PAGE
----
• This is not helpful at all. Yes, a physicist’s tensor is a special case of what a mathematician would call a vector. But it’s still a geometrically distinct object from a physicist’s vector, and you haven’t addressed this. – knzhou May 31 at 17:09
• In addition, the physicist’s definitions of scalars, vectors, and tensors are not unrigorous at all. They correspond to objects which transform in given representations of $SO(3)$. – knzhou May 31 at 17:12
• @knzhou Therefore, you think that understanding the definition of a vector space is not useful? (its usefulness was a strong point in my main message). If you think it is not useful, please, have a look at Deschele Schindler's answer. Your comment about the representations of $SO(3)$ is even less understandable. The whole representation theory of groups hinges on the concept of vector space and certainly, you know that you may have different representations on spaces of different dimensionality. But... how do you define the dimensionality of the space? – GiorgioP May 31 at 17:57
• The second-to-last paragraph is confusing, because engineers historically wrote the six independent components of symmetric tensors like stress and strain as so-called "vectors with 6 components" which do not behave anything like genuine vectors. Thankfully, modern continuum mechanics ignores that notational aberration and uses "genuine" tensors throughout. Most of the confusion about stress and strain at high-school level comes from using individual components of the stress and strain tensors and pretending they are scalars. – alephzero Jun 1 at 21:36
• Hi all -- I tried to clear out the discussion comments but leave ones related to the content specifically... If somebody feels I didn't represent the criticisms and responses appropriately, let me know and I can try again. – tpg2114 Jun 2 at 11:13

There's a popular misconception that physicists define vectors as quantities with magnitude and direction. The only people I know who define vectors that way are schoolteachers, and they hope nobody asks if $$\pm$$ are directions in $$\Bbb R$$. @GiorgioP's answer has already explained what vector spaces and tensor spaces are, so vectors and tensors respectively live in those. But I want to talk about another notion of both italic terms in (more than just) physics.

For my present purposes, a tensor is more than just a multidimensional array of numbers; it's a quantity whose contents transform a certain way under a change in coordinate systems. A rank-$$(p,\,q)$$ order tensor $$T$$ of components $$T^{a_1\cdots a_p}_{b_1\cdots b_q}$$ in coordinates $$x^c$$ transforms, in coordinates $$y^C$$, to $$T^{A_1\cdots A_p}_{B_1\cdots B_q}$$ satisfying$$T^{a_1\cdots a_p}_{b_1\cdots b_q}=\sum_{A,\,B}\prod_{i=1}^p\frac{\partial x^{a_i}}{\partial y^{A_i}}\prod_{j=1}^Q\frac{\partial y^{B_j}}{\partial x^{b_j}}T^{A_1\cdots A_p}_{B_1\cdots B_q}.$$This is a special case of a rank-$$p+q$$ tensor. Let's consider four special cases:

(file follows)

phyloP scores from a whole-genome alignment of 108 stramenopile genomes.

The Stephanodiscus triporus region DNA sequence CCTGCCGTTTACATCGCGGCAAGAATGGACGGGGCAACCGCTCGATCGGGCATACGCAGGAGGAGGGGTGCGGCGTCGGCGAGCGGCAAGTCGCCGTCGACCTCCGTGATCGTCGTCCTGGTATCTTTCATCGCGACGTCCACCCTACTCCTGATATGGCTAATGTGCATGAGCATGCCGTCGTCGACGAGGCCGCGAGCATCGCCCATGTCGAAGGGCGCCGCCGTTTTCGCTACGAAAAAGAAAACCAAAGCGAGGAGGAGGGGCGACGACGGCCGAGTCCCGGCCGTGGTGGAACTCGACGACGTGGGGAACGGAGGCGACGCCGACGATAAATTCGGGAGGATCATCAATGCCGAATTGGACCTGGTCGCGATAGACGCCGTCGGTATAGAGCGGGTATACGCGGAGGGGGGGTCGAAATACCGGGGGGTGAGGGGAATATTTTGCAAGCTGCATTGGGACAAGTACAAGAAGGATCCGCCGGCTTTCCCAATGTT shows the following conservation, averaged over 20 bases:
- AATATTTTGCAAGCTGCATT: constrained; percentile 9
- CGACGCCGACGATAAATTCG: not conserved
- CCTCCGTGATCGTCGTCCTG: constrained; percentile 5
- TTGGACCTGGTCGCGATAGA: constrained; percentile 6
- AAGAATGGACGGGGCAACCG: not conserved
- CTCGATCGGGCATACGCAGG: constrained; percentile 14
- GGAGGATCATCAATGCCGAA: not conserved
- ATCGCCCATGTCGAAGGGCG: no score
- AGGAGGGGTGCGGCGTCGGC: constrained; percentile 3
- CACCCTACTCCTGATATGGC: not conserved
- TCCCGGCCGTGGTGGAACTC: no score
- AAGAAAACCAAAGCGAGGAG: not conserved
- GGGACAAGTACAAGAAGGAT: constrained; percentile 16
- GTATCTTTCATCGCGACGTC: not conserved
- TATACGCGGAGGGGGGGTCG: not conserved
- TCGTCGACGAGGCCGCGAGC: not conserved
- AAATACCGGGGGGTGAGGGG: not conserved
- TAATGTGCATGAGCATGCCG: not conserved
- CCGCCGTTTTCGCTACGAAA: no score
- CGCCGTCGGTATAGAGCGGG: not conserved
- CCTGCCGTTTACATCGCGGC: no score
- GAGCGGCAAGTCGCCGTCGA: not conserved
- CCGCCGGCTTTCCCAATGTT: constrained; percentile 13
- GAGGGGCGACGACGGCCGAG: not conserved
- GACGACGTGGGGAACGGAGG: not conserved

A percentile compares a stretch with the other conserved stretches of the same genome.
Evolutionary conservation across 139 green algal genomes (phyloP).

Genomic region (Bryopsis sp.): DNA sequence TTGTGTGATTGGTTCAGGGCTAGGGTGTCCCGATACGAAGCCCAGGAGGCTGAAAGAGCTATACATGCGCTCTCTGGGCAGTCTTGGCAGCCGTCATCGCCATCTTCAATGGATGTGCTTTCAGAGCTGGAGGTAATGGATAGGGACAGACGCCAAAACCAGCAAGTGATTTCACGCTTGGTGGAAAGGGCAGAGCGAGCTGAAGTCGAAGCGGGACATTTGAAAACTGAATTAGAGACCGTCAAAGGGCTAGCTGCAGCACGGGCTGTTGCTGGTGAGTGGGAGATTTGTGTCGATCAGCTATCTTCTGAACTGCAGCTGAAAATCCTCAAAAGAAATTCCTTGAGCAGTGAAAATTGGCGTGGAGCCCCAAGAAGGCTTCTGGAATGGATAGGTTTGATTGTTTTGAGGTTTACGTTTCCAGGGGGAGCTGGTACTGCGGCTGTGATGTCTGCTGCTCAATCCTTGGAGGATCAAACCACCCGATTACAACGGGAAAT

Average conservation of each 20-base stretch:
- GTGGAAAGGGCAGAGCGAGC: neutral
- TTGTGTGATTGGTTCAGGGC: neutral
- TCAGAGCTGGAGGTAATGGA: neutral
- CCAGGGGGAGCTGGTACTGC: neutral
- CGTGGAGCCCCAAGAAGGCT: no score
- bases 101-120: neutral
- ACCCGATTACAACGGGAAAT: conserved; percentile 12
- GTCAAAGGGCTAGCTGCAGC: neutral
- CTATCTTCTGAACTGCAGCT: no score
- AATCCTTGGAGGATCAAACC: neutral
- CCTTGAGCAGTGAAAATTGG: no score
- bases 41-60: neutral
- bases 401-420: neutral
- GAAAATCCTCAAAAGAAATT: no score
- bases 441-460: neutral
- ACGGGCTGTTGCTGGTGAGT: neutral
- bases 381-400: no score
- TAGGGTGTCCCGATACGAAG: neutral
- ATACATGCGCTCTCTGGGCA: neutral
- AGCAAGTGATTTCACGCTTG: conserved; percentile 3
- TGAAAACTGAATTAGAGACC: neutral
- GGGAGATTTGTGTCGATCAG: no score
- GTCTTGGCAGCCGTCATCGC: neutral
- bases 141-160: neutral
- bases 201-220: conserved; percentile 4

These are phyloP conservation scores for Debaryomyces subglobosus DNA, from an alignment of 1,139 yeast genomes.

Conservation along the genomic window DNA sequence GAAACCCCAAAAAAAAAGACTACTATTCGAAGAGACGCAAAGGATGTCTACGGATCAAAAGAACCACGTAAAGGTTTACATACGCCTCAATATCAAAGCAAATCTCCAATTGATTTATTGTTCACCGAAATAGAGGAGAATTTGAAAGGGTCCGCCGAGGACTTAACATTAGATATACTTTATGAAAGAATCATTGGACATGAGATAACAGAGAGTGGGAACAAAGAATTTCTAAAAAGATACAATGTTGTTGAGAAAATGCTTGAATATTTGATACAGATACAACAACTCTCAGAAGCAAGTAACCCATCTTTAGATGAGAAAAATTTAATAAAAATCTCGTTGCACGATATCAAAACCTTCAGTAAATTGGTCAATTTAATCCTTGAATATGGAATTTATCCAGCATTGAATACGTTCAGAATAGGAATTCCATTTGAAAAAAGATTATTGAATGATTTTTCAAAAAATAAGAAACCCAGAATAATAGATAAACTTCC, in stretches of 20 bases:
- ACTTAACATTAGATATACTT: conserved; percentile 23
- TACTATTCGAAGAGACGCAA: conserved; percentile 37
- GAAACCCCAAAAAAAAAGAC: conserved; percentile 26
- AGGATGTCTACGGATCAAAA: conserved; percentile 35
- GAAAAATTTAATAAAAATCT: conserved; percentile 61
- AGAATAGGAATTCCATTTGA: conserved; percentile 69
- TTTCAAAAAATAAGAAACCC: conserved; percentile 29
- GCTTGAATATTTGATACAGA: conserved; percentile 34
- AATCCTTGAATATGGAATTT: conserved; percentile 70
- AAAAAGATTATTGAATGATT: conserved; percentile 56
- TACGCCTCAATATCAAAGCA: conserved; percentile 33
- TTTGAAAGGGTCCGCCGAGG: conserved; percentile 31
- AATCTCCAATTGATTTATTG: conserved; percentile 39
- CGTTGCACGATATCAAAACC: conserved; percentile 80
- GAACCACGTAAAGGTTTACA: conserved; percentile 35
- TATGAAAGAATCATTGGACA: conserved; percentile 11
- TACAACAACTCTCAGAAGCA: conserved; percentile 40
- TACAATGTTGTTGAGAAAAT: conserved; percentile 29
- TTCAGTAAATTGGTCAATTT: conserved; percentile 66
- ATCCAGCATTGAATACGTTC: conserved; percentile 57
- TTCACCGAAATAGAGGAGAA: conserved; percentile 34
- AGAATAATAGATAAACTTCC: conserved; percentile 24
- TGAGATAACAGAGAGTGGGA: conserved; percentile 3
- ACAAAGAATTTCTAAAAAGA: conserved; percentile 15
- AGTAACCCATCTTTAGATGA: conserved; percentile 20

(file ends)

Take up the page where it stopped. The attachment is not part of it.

• $$p=q=0$$ so $$T$$ has one unlabelled component, invariant under the change in coordinates. We call $$T$$ a scalar. The other cases I'll discuss have a nonzero but fixed number of indices at each height, so I'll presently introduce a shorthand.
• $$p=0,\,q=1$$ so $$T_b=\sum_B\frac{\partial y^B}{\partial x^b}T_B$$. We know exactly how many indices we're summing over; so, as promised, let's write $$T_b=\frac{\partial y^B}{\partial x^b}T_B$$. We say $$T$$ is a covariant vector. The choice $$T_b:=\frac{\partial f}{\partial x^b}$$ with $$f$$ a function of the coordinates satisfies $$df=T_bdx^b=\nabla f\cdot dx$$, so the gradient of a function is a covariant vector. In particular, we can drop the $$f$$ from $$\frac{\partial f}{\partial x^b}=\frac{\partial y^B}{\partial x^b}\frac{\partial f}{\partial y^B}$$ to state this behaviour as an operator equation,the chain rule $$\frac{\partial}{\partial x^b}=\frac{\partial y^B}{\partial x^b}\frac{\partial}{\partial y^B}$$.
• $$p=1,\,q=0$$ so $$T^a=\frac{\partial x^a}{\partial y^A}T^A$$. We say $$T$$ is a contravariant vector. In $$df=f_adx^a$$ with $$f_a:=(\nabla f)_a$$, $$dx$$ is contravariant.
• $$p=q=1$$ so $$T^a_b=\frac{\partial x^a}{\partial y^A}\frac{\partial y^B}{\partial y^b}T^A_B$$. We say $$T$$ is a mixed tensor of rank $$2$$. One can raise or lower an index so it won't be mixed. In fact, the most important examples of rank-$$2$$ tensors that aren't mixed are the metric tensors used to do this, viz. $$T^a_b=g^{ac}T_{cb}=g_{bd}T^{ad}$$.